Building the next generation of capital markets

Policy-makers are examining the challenges on the road to DLT-powered capital markets

Market participants have been talking about using distributed ledger technology as a tool to improve capital markets infrastructure for at least a decade. But despite numerous pilots and experiments, few distributed ledger technology-based capital markets systems have reached production-grade scale. If these systems are really as promising as they seem, what’s taking so long, asked panellists and participants at the Digital money summit hosted by OMFIF in London last month.

Reducing settlement times is generally agreed among market participants to reduce risk and improve capital efficiency. Whether DLT can provide a safe and compliant means of doing so is being put to the test.

Financial markets are regulated spaces, so while building the technology is important, convincing regulators of its soundness is at least equally so. To their credit, regulators are providing the opportunity to conduct the necessary tests under their supervision. In 2023, the European Union began the blockchain pilot regime, providing the legal framework for the trading and settlement of transactions with financial instruments as tokenised assets, aiming to preserve ‘investor protection, market integrity, financial stability and transparency, while avoiding regulatory arbitrage and loopholes’.

The Bank of England and the Financial Conduct Authority set out to introduce the Digital Securities Sandbox that will enable firms to issue, trade and settle securities using DLT and other developing technologies. The sandbox would provide the regulators with the opportunity to ‘design a permanent technology-friendly regime for the securities market’.

Technical barriers

Participants across different panels highlighted technical interoperability as a key problem. On account of the many players, their infrastructures are not sufficient in linking up the various systems.

Interoperability is important for avoiding fragmentation. It can ensure a seamless flow of data while upholding trust and security across the different systems. The ecosystem players will need to consider factors such as whether interoperability would occur within the same technical stack but with different applications, or as full interoperability among different applications and different technical stacks. These include other technical factors such as data storage and how these systems communicate with each other.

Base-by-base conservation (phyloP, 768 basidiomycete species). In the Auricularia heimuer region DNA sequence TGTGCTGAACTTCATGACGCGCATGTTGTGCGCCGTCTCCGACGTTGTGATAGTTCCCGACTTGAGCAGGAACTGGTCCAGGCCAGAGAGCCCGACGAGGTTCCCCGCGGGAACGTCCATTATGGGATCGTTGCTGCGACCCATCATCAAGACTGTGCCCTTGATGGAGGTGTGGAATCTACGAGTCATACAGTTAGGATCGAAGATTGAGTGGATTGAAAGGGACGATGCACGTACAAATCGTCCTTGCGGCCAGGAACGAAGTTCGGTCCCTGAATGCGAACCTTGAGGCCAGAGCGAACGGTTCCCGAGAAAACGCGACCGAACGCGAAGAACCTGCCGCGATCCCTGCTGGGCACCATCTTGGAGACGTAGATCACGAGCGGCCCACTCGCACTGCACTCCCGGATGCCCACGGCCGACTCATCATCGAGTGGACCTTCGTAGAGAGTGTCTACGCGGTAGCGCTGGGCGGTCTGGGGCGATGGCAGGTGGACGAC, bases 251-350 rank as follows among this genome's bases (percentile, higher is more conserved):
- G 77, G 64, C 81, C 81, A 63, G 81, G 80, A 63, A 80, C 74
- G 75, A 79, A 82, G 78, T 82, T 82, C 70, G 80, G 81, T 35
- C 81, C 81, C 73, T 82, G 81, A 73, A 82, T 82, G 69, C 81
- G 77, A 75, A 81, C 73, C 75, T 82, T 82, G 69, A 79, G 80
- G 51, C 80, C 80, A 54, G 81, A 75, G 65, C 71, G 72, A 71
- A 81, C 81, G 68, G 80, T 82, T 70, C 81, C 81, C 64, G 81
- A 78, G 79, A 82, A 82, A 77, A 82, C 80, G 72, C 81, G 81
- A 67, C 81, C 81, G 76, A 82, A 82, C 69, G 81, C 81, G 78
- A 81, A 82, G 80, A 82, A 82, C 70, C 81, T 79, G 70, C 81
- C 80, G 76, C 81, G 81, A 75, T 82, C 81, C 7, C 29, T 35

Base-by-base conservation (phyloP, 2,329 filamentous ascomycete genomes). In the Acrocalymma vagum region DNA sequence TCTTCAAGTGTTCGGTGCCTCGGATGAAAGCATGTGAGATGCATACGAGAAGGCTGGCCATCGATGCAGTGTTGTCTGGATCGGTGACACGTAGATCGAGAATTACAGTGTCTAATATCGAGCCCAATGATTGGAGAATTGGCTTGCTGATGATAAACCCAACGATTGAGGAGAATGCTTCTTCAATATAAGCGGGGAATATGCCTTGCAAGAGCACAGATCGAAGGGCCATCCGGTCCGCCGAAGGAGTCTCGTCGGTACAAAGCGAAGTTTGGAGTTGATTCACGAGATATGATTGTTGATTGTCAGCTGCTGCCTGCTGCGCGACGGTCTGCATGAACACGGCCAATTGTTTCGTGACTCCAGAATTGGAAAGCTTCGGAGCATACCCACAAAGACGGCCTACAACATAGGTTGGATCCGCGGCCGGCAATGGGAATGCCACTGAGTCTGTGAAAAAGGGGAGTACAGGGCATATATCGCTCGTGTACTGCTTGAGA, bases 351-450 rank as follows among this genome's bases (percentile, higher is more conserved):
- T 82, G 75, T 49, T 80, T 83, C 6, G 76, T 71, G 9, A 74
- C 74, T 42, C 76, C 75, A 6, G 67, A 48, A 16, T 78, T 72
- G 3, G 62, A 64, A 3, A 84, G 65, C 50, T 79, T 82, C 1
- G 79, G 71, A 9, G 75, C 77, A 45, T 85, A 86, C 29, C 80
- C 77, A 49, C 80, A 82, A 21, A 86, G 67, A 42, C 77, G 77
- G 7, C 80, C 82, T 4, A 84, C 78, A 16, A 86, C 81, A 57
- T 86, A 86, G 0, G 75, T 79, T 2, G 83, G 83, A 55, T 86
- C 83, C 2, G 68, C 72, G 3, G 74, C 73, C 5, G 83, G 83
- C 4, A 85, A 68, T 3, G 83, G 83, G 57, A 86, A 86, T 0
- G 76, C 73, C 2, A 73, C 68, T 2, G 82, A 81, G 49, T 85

If these systems are not interoperable, they run the risk of liquidity fragmentation, creating ‘digital islands’ where the system can only function within itself. New systems will need to consider access to established payment rails, and to each other, to prevent this from happening.

Both the pilot regime and the DSS impose strict limits on the volume of assets that can be transacted. Scaling up for a full marketplace, however, may not simply be a question of removing these limits.

Scalability is a technical challenge. Though some in the industry believe they have solved it, demonstrating that a system that worked for a few assets in a sandbox can also work for trillions of euros of financial instruments will be an important prerequisite before advancing to widespread adoption.

Governance and regulatory hurdles

Capital markets should operate as close to globally as possible for maximum efficiency and liquidity. Frictions across borders may be important for policy reasons regarding the flow of capital and funds. But new form factors should not introduce new constraints. For this to be so requires globally cohesive regulatory frameworks. Working on these projects on a national basis makes sense initially, but for these markets to function internationally requires collaboration on operating standards.

During the summit, panellists raised the issue of shifting responsibilities of settlement from intermediaries and custodians to platforms, addressing questions like: could platforms be held accountable in the same way as current financial market infrastructure?

While some 73% of the summit audience believed that settlement would take place on DLT rails in the future, they were split on whether these rails will be operated by CSDs (43%) or if DLT would make those institutions redundant (30%).

The blockchain pilot regime and DSS are exploring whether central securities depositories will be needed with DLT infrastructure. Part of the work now will involve deciding on which roles market participants will play in these new ecosystems.

Katerina Liu is Research Analyst, Digital Monetary Institute, OMFIF.

Join Today

Connect with our membership team

Scroll to Top